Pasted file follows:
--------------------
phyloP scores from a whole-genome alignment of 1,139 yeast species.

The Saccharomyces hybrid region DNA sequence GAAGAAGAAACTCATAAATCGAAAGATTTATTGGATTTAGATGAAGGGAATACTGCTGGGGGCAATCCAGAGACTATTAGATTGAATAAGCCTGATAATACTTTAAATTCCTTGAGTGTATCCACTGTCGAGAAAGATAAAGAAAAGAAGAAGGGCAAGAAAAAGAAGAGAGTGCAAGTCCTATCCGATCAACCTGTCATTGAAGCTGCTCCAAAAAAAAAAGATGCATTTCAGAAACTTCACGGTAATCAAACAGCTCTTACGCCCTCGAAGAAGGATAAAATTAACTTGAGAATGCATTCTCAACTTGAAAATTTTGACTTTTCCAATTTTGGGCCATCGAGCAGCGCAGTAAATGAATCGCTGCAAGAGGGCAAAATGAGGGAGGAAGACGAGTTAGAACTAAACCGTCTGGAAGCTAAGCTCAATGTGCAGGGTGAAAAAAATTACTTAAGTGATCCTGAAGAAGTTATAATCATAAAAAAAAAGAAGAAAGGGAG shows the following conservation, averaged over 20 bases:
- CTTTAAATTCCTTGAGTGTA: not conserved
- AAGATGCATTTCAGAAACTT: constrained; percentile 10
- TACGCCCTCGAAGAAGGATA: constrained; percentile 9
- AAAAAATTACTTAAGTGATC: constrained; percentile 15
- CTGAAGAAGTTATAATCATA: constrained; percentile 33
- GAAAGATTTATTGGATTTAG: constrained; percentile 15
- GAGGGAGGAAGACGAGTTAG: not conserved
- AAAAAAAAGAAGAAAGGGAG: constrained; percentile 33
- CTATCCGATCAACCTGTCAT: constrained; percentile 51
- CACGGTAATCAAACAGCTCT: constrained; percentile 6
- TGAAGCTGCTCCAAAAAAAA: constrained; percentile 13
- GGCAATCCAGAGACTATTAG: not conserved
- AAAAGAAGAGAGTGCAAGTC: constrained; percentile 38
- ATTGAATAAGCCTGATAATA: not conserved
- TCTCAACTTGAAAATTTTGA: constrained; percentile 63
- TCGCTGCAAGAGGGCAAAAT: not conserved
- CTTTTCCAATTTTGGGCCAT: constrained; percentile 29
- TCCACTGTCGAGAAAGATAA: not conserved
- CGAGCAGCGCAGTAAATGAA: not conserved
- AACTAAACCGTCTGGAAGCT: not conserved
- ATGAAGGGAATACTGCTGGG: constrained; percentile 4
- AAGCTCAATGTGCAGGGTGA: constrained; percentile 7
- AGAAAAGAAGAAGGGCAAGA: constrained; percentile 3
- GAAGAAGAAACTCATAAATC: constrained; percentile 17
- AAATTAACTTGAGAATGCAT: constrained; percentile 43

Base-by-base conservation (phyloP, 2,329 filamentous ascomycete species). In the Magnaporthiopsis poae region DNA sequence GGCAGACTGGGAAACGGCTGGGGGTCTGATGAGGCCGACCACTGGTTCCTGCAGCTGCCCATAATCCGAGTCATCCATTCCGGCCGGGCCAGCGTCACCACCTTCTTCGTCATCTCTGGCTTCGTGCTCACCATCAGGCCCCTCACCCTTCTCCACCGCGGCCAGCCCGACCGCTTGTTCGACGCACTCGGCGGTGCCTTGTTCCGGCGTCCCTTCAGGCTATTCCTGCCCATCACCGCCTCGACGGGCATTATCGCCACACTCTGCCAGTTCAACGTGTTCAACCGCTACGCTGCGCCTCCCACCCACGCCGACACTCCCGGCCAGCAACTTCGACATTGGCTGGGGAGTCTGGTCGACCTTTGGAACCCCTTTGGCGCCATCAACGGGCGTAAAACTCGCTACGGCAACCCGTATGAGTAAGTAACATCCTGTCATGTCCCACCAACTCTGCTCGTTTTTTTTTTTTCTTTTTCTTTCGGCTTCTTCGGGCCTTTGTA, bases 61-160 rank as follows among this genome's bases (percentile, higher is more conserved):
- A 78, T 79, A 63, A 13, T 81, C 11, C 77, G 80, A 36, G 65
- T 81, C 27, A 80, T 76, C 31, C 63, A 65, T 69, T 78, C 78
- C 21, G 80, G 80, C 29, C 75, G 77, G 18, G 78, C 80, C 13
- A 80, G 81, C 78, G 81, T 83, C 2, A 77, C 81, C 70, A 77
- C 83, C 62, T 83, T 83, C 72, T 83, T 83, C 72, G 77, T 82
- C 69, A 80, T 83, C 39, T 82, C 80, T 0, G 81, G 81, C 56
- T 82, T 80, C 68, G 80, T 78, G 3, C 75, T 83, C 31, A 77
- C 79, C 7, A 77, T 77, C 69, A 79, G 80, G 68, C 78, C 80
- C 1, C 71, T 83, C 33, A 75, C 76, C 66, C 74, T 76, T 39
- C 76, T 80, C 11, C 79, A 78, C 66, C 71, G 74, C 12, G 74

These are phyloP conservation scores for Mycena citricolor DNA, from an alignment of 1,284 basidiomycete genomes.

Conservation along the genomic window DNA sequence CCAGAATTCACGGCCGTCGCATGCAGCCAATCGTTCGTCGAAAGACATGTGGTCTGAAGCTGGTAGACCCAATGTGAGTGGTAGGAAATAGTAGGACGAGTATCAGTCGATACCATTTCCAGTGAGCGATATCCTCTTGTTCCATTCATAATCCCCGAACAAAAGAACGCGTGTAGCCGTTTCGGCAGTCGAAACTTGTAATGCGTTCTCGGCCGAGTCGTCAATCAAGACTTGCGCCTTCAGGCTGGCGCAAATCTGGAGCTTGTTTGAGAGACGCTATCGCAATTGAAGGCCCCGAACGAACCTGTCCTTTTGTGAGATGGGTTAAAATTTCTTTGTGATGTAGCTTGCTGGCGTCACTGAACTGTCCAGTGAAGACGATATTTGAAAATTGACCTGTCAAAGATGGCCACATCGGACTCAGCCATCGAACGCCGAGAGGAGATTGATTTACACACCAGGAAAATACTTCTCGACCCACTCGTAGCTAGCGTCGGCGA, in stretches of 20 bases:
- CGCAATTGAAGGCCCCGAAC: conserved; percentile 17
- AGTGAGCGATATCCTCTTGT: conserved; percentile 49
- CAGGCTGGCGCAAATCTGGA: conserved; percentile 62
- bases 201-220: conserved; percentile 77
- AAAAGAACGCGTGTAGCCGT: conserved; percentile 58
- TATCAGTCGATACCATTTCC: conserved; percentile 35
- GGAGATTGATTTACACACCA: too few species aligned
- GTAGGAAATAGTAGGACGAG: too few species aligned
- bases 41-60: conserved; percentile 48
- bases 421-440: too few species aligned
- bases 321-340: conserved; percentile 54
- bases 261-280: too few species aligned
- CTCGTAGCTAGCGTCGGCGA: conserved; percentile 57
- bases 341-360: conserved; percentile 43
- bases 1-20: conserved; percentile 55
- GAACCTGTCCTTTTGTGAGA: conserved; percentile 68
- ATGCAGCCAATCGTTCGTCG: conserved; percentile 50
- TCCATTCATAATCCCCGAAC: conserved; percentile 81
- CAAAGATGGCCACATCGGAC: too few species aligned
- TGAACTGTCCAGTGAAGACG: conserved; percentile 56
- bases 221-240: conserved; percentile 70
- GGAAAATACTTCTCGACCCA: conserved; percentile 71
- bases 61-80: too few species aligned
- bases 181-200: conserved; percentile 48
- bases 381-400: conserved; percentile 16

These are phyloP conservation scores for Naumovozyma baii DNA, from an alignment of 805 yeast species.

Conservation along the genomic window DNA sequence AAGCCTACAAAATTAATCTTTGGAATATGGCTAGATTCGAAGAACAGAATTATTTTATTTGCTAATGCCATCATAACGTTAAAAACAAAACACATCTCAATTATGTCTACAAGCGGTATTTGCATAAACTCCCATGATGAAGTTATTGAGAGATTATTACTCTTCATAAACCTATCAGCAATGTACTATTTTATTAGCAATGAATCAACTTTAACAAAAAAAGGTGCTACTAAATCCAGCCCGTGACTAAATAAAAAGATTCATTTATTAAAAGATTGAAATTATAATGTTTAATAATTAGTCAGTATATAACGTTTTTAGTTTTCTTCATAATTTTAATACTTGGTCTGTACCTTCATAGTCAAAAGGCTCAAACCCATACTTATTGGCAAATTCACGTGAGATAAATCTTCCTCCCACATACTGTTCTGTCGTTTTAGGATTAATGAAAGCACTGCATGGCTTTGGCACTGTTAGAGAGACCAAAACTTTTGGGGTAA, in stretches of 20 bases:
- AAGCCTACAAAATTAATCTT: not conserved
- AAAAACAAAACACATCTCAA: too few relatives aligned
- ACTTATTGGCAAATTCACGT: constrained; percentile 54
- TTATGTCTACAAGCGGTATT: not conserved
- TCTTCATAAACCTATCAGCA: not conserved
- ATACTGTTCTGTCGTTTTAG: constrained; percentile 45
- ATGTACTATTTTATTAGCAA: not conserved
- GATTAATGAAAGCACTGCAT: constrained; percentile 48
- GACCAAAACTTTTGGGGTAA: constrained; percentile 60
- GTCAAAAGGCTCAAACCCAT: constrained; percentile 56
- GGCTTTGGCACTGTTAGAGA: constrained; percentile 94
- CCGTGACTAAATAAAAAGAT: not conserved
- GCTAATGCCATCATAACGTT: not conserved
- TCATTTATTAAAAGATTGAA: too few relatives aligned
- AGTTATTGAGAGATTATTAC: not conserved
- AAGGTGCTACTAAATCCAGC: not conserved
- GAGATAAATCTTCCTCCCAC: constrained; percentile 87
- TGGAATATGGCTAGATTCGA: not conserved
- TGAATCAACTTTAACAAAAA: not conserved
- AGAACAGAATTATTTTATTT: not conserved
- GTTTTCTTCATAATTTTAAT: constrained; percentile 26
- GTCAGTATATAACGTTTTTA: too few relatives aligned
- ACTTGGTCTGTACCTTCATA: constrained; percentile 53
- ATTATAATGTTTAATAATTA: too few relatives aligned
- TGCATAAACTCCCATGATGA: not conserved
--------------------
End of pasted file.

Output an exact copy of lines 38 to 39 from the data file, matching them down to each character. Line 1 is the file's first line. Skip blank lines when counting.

- C 76, T 80, C 11, C 79, A 78, C 66, C 71, G 74, C 12, G 74

These are phyloP conservation scores for Mycena citricolor DNA, from an alignment of 1,284 basidiomycete genomes.